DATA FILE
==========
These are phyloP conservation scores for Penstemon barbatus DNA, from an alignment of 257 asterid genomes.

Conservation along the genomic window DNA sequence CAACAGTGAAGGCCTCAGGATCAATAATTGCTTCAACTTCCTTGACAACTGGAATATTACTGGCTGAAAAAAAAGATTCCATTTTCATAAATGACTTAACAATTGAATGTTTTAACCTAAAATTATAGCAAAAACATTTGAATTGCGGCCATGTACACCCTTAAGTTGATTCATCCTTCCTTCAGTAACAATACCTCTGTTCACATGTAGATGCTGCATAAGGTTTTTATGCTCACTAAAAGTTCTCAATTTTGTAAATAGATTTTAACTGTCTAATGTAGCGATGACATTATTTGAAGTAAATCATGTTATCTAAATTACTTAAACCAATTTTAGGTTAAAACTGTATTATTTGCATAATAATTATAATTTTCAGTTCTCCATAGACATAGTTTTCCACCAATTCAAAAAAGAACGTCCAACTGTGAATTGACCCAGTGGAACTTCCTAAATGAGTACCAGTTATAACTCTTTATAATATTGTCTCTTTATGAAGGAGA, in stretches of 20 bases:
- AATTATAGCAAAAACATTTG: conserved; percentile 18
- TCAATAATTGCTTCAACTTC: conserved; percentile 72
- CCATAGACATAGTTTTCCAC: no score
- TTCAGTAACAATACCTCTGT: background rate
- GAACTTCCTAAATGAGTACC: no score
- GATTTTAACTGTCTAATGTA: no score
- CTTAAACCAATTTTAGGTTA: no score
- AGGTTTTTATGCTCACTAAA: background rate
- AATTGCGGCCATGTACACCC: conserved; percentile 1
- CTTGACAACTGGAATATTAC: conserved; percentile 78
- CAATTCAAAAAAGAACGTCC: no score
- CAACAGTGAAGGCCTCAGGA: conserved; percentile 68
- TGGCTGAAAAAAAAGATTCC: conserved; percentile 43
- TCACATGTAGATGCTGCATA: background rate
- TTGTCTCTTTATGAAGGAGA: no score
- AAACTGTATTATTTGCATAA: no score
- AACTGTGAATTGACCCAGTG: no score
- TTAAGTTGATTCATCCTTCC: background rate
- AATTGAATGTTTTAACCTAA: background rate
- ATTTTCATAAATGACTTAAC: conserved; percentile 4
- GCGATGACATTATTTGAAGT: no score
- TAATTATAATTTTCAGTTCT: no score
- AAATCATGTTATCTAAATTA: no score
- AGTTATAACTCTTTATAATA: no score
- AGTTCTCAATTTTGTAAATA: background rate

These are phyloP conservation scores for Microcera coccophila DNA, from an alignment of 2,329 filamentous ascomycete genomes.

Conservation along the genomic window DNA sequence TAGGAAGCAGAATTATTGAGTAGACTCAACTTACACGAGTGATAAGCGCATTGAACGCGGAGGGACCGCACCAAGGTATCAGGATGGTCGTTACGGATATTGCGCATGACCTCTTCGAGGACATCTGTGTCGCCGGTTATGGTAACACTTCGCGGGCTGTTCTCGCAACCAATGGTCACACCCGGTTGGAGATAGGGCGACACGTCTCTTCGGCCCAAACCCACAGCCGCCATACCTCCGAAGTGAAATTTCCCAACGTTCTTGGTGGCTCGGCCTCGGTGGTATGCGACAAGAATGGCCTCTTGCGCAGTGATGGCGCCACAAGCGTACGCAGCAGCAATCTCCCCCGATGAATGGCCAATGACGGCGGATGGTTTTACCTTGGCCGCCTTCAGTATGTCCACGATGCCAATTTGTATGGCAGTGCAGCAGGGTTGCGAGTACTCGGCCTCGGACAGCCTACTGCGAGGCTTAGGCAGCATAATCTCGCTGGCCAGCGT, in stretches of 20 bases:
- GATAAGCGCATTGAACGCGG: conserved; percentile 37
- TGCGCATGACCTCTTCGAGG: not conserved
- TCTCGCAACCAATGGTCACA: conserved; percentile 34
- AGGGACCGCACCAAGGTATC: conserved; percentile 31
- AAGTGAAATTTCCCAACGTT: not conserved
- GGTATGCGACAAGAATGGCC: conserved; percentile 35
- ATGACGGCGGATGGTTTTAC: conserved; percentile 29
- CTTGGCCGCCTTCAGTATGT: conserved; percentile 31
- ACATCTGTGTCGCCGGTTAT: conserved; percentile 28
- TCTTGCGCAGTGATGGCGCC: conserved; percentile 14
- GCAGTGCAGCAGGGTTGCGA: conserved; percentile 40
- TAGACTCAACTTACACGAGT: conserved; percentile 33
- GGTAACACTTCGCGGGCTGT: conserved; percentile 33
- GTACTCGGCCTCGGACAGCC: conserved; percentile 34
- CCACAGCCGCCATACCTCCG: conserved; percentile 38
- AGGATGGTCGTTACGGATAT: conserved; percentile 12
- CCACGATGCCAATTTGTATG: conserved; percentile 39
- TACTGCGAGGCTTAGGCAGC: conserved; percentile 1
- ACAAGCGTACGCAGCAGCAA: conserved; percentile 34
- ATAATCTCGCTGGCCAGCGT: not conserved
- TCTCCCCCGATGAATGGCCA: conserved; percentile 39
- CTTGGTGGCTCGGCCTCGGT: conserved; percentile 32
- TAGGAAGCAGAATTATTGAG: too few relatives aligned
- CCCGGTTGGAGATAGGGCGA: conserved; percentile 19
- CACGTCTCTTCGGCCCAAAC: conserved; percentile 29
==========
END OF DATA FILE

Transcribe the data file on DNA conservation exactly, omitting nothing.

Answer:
These are phyloP conservation scores for Penstemon barbatus DNA, from an alignment of 257 asterid genomes.

Conservation along the genomic window DNA sequence CAACAGTGAAGGCCTCAGGATCAATAATTGCTTCAACTTCCTTGACAACTGGAATATTACTGGCTGAAAAAAAAGATTCCATTTTCATAAATGACTTAACAATTGAATGTTTTAACCTAAAATTATAGCAAAAACATTTGAATTGCGGCCATGTACACCCTTAAGTTGATTCATCCTTCCTTCAGTAACAATACCTCTGTTCACATGTAGATGCTGCATAAGGTTTTTATGCTCACTAAAAGTTCTCAATTTTGTAAATAGATTTTAACTGTCTAATGTAGCGATGACATTATTTGAAGTAAATCATGTTATCTAAATTACTTAAACCAATTTTAGGTTAAAACTGTATTATTTGCATAATAATTATAATTTTCAGTTCTCCATAGACATAGTTTTCCACCAATTCAAAAAAGAACGTCCAACTGTGAATTGACCCAGTGGAACTTCCTAAATGAGTACCAGTTATAACTCTTTATAATATTGTCTCTTTATGAAGGAGA, in stretches of 20 bases:
- AATTATAGCAAAAACATTTG: conserved; percentile 18
- TCAATAATTGCTTCAACTTC: conserved; percentile 72
- CCATAGACATAGTTTTCCAC: no score
- TTCAGTAACAATACCTCTGT: background rate
- GAACTTCCTAAATGAGTACC: no score
- GATTTTAACTGTCTAATGTA: no score
- CTTAAACCAATTTTAGGTTA: no score
- AGGTTTTTATGCTCACTAAA: background rate
- AATTGCGGCCATGTACACCC: conserved; percentile 1
- CTTGACAACTGGAATATTAC: conserved; percentile 78
- CAATTCAAAAAAGAACGTCC: no score
- CAACAGTGAAGGCCTCAGGA: conserved; percentile 68
- TGGCTGAAAAAAAAGATTCC: conserved; percentile 43
- TCACATGTAGATGCTGCATA: background rate
- TTGTCTCTTTATGAAGGAGA: no score
- AAACTGTATTATTTGCATAA: no score
- AACTGTGAATTGACCCAGTG: no score
- TTAAGTTGATTCATCCTTCC: background rate
- AATTGAATGTTTTAACCTAA: background rate
- ATTTTCATAAATGACTTAAC: conserved; percentile 4
- GCGATGACATTATTTGAAGT: no score
- TAATTATAATTTTCAGTTCT: no score
- AAATCATGTTATCTAAATTA: no score
- AGTTATAACTCTTTATAATA: no score
- AGTTCTCAATTTTGTAAATA: background rate

These are phyloP conservation scores for Microcera coccophila DNA, from an alignment of 2,329 filamentous ascomycete genomes.

Conservation along the genomic window DNA sequence TAGGAAGCAGAATTATTGAGTAGACTCAACTTACACGAGTGATAAGCGCATTGAACGCGGAGGGACCGCACCAAGGTATCAGGATGGTCGTTACGGATATTGCGCATGACCTCTTCGAGGACATCTGTGTCGCCGGTTATGGTAACACTTCGCGGGCTGTTCTCGCAACCAATGGTCACACCCGGTTGGAGATAGGGCGACACGTCTCTTCGGCCCAAACCCACAGCCGCCATACCTCCGAAGTGAAATTTCCCAACGTTCTTGGTGGCTCGGCCTCGGTGGTATGCGACAAGAATGGCCTCTTGCGCAGTGATGGCGCCACAAGCGTACGCAGCAGCAATCTCCCCCGATGAATGGCCAATGACGGCGGATGGTTTTACCTTGGCCGCCTTCAGTATGTCCACGATGCCAATTTGTATGGCAGTGCAGCAGGGTTGCGAGTACTCGGCCTCGGACAGCCTACTGCGAGGCTTAGGCAGCATAATCTCGCTGGCCAGCGT, in stretches of 20 bases:
- GATAAGCGCATTGAACGCGG: conserved; percentile 37
- TGCGCATGACCTCTTCGAGG: not conserved
- TCTCGCAACCAATGGTCACA: conserved; percentile 34
- AGGGACCGCACCAAGGTATC: conserved; percentile 31
- AAGTGAAATTTCCCAACGTT: not conserved
- GGTATGCGACAAGAATGGCC: conserved; percentile 35
- ATGACGGCGGATGGTTTTAC: conserved; percentile 29
- CTTGGCCGCCTTCAGTATGT: conserved; percentile 31
- ACATCTGTGTCGCCGGTTAT: conserved; percentile 28
- TCTTGCGCAGTGATGGCGCC: conserved; percentile 14
- GCAGTGCAGCAGGGTTGCGA: conserved; percentile 40
- TAGACTCAACTTACACGAGT: conserved; percentile 33
- GGTAACACTTCGCGGGCTGT: conserved; percentile 33
- GTACTCGGCCTCGGACAGCC: conserved; percentile 34
- CCACAGCCGCCATACCTCCG: conserved; percentile 38
- AGGATGGTCGTTACGGATAT: conserved; percentile 12
- CCACGATGCCAATTTGTATG: conserved; percentile 39
- TACTGCGAGGCTTAGGCAGC: conserved; percentile 1
- ACAAGCGTACGCAGCAGCAA: conserved; percentile 34
- ATAATCTCGCTGGCCAGCGT: not conserved
- TCTCCCCCGATGAATGGCCA: conserved; percentile 39
- CTTGGTGGCTCGGCCTCGGT: conserved; percentile 32
- TAGGAAGCAGAATTATTGAG: too few relatives aligned
- CCCGGTTGGAGATAGGGCGA: conserved; percentile 19
- CACGTCTCTTCGGCCCAAAC: conserved; percentile 29